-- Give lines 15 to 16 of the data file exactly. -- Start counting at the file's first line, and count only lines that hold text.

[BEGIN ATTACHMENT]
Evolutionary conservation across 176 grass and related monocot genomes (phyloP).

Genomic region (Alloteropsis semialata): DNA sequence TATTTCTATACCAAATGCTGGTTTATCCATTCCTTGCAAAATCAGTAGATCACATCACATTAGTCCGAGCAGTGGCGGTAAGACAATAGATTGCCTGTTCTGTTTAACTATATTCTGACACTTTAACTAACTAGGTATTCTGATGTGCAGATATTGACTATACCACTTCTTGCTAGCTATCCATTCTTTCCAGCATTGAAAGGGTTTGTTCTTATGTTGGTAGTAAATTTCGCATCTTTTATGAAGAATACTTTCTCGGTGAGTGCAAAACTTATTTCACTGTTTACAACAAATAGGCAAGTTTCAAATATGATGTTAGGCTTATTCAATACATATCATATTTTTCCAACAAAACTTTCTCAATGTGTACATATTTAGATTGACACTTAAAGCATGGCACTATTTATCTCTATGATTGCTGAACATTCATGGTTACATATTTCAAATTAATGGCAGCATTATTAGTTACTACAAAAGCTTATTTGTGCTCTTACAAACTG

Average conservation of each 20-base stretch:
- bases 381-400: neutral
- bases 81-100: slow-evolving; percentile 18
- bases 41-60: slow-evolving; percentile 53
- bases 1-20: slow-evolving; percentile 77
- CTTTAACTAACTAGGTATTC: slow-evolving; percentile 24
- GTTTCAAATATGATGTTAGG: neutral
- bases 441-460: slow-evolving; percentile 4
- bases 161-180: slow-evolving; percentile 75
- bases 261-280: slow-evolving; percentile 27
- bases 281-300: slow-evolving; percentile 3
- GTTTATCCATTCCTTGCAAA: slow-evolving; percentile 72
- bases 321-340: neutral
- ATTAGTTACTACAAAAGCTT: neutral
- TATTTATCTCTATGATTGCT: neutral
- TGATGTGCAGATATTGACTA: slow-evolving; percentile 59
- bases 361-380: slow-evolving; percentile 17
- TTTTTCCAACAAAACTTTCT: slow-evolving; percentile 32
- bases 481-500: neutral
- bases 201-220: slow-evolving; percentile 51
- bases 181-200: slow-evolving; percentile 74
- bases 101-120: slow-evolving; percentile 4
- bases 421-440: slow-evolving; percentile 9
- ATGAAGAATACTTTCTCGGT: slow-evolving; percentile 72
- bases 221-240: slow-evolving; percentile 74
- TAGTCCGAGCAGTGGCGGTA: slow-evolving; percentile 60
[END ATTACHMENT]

- bases 321-340: neutral
- ATTAGTTACTACAAAAGCTT: neutral